For the treatment of ADHD, osmotic-release oral system (OROS) MPH was planned to initiate and the patient was referred to pediatrics department. After the approval of medication by pediatrics department, OROS MPH was started in the dose of 18 mg/day. Three days after MPH treatment, patient was admitted to our clinic with the complaints of worsening of chorea. In his clinical evaluation, a marked increase in chorea symptoms was observed in arms. In addition, chorea symptoms were observed to emerge in legs, which were not present before MPH treatment. The Chorea Intensity Scale score was 12 on initial admission to clinic and increased to 27 after MPH treatment. Due to an exacerbation of chorea, MPH treatment was discontinued. At the 2-week-follow-up, patient’s chorea symptoms resolved back to the level before MPH treatment. At this follow-up, the chorea intensity scale score was found to be 11. After the discontinuation of MPH, no additional medication was initiated for 2 weeks. Thereafter, ATX was started in the dose of 10 mg/day (0.5 mg/kg/day). Ten days follow-up on ATX treatment revealed a mild improvement in ADHD symptoms with no worsening in chorea symptoms. The chorea intensity scale score was 9; while CTRS score was 40 and T-DSM-IV-S total score was 36, with a hyperactivity subscale score of 19 and an attention deficit subscale score of 17. ATX dose was gradually increased to 18 mg and 25 mg/day in 3 weeks. Patient was reported to have moderate improvement in ADHD symptoms and no worsening was reported in chorea. The chorea intensity scale score was 9; while CTRS score was 37 and T-DSM-IV-S total score was 28. Figure 1 shows the changes in Chorea Intensity Scale scores during MPH and ATX treatments.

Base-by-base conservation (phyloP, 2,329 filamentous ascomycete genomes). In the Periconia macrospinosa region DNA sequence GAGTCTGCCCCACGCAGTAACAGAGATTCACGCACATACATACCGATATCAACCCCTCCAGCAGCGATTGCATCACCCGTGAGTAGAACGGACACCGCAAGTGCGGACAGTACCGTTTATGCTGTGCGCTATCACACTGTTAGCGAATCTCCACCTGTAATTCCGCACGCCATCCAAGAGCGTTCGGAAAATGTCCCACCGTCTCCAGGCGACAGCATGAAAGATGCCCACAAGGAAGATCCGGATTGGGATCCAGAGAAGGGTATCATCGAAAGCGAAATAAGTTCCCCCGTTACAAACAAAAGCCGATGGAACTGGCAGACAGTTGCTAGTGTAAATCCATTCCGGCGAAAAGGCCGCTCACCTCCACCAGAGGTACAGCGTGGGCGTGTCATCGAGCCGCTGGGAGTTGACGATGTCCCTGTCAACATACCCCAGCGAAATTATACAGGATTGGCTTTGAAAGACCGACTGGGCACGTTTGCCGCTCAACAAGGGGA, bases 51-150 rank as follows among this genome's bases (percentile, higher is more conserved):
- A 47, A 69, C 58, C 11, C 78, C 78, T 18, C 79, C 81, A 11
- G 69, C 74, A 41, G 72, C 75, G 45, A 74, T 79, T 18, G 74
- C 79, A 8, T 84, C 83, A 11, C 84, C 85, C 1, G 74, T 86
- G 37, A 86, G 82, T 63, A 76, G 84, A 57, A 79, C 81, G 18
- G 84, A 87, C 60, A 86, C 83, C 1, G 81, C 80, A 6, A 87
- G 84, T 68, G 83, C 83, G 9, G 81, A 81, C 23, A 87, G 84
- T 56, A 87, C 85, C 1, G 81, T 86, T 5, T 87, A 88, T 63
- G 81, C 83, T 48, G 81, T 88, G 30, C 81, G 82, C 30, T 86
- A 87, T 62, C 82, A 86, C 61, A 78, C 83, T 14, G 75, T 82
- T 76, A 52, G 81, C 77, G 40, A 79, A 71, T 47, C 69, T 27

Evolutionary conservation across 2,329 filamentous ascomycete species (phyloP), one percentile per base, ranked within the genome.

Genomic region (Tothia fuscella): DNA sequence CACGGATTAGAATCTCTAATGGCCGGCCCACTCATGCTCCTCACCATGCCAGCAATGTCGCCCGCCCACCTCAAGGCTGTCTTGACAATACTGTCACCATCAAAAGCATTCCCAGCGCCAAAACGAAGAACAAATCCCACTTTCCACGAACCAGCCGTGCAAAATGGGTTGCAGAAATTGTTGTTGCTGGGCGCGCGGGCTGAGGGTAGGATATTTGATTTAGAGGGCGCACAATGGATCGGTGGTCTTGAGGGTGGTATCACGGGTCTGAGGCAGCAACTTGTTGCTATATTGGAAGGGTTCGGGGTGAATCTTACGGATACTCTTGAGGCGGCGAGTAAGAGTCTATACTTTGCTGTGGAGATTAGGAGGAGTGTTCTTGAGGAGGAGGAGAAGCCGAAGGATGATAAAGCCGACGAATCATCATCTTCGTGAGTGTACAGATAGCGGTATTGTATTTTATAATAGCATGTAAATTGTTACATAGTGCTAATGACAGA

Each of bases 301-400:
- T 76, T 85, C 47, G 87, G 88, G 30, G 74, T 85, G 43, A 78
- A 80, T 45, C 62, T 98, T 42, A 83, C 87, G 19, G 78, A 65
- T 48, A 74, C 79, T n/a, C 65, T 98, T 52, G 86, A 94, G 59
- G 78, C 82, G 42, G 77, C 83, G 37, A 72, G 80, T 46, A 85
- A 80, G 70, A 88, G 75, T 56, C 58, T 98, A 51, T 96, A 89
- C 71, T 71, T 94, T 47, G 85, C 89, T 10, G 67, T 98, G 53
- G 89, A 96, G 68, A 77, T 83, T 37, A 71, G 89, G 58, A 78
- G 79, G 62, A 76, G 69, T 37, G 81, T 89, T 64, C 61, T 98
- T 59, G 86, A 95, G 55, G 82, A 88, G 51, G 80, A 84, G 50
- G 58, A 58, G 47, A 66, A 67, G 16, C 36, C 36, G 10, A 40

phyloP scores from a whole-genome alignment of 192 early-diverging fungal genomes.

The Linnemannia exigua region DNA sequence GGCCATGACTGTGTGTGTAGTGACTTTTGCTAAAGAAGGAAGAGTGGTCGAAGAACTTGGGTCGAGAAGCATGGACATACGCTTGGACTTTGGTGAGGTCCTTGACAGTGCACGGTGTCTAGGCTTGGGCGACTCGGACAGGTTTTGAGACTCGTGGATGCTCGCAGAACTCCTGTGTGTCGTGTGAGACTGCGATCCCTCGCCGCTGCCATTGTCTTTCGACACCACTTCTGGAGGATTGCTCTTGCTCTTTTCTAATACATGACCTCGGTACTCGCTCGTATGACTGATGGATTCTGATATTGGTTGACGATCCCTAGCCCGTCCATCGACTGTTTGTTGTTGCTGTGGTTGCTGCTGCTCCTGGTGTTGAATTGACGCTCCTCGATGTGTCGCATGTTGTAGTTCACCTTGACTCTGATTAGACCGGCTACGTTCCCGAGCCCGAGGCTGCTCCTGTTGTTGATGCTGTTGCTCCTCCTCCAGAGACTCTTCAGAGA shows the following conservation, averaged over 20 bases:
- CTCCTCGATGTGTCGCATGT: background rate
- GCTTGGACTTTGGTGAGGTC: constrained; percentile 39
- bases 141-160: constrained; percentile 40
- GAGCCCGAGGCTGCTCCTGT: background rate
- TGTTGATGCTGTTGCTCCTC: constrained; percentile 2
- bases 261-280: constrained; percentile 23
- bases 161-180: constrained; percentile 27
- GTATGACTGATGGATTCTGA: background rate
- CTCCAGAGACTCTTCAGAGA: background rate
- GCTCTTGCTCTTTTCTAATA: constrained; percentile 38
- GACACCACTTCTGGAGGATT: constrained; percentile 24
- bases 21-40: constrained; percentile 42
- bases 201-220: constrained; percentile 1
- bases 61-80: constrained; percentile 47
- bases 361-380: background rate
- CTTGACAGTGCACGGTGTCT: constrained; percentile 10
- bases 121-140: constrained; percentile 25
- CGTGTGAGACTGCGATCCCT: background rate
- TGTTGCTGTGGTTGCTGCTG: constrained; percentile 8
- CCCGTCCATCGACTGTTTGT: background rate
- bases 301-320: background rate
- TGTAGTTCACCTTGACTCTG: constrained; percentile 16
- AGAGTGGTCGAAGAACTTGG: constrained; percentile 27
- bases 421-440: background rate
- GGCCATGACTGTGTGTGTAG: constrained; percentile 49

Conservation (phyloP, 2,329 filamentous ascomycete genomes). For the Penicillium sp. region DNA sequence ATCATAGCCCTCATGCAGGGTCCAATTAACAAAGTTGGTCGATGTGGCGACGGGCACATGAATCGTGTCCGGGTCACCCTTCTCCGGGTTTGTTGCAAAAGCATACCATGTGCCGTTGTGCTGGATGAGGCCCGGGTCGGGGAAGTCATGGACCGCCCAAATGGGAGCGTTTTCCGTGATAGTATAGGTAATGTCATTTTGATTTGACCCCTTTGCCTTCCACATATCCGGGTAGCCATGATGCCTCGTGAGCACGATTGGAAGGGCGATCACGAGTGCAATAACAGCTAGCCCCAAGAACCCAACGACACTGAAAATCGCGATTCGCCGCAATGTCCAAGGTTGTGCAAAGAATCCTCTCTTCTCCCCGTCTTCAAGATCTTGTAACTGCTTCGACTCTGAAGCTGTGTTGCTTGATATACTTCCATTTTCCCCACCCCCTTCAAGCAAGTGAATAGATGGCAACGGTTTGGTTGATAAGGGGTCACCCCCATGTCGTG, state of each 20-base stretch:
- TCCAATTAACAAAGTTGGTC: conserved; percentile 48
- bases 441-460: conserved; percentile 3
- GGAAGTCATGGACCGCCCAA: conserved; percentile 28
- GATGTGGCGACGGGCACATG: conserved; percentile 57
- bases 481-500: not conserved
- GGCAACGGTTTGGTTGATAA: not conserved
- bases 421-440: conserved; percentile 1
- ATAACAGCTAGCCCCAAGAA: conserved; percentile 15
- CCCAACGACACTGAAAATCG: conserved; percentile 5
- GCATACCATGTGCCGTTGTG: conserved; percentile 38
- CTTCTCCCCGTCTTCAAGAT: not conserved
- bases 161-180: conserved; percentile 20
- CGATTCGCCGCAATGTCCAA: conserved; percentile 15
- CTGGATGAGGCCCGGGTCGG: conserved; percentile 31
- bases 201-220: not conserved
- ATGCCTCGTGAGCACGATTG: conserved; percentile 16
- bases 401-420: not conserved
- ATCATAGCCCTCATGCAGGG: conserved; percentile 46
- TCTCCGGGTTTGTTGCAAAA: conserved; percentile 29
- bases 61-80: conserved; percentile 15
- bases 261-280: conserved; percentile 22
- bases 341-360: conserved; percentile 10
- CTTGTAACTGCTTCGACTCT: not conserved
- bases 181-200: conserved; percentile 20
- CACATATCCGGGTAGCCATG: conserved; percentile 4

In this case report, the starting of long-acting MPH resulted in a marked exacerbation of chorea in a 6-year-old male with ARF. Thereafter, MPH was discontinued and ATX was initiated. ATX treatment was not found to be linked with worsening of chorea. Moreover, chorea symptoms were slightly decreased with ATX use. To the best of our knowledge, this is the first case which showed an exacerbation of chorea with MPH which resolved with switching to ATX. The mechanism of action of both medications should be taken into account when interpreting the adverse reaction.

There are only few case studies which reported chorea with stimulants in children with ADHD. One of the first reports was by Weiner et al. [7] which presented the case of a young child with ADHD who developed chorea in response to therapeutic dosing of immediate release MPH. Melvin and Heritary [3] reported a 10-year old female who developed chorea, presented by writhing, irregular hand movements and a twisting “dance-like” gait, with the increase of OROS-MPH from 36 mg to 54 mg/day. The adverse effect was reported to discontinue with the stopping of MPH and the addition of lorezepam [3]. Ford et al. [4] also reported a 10-year-old boy who accidently ingested a high dose of lisdexamfetamine dimesylate that resulted in an acute chorea involving arms, legs, and trunk. In this case, haloperidol significantly improved chorea symptoms in approximately 48 hours [4]. The overview of the available literature indicates that both amphetaminergic compounds and MPH may cause choreiform movements. It is known that both formulations inhibit the reuptake of dopamine, while amphetamine increases the release of dopamine from vesicules more selectively [8].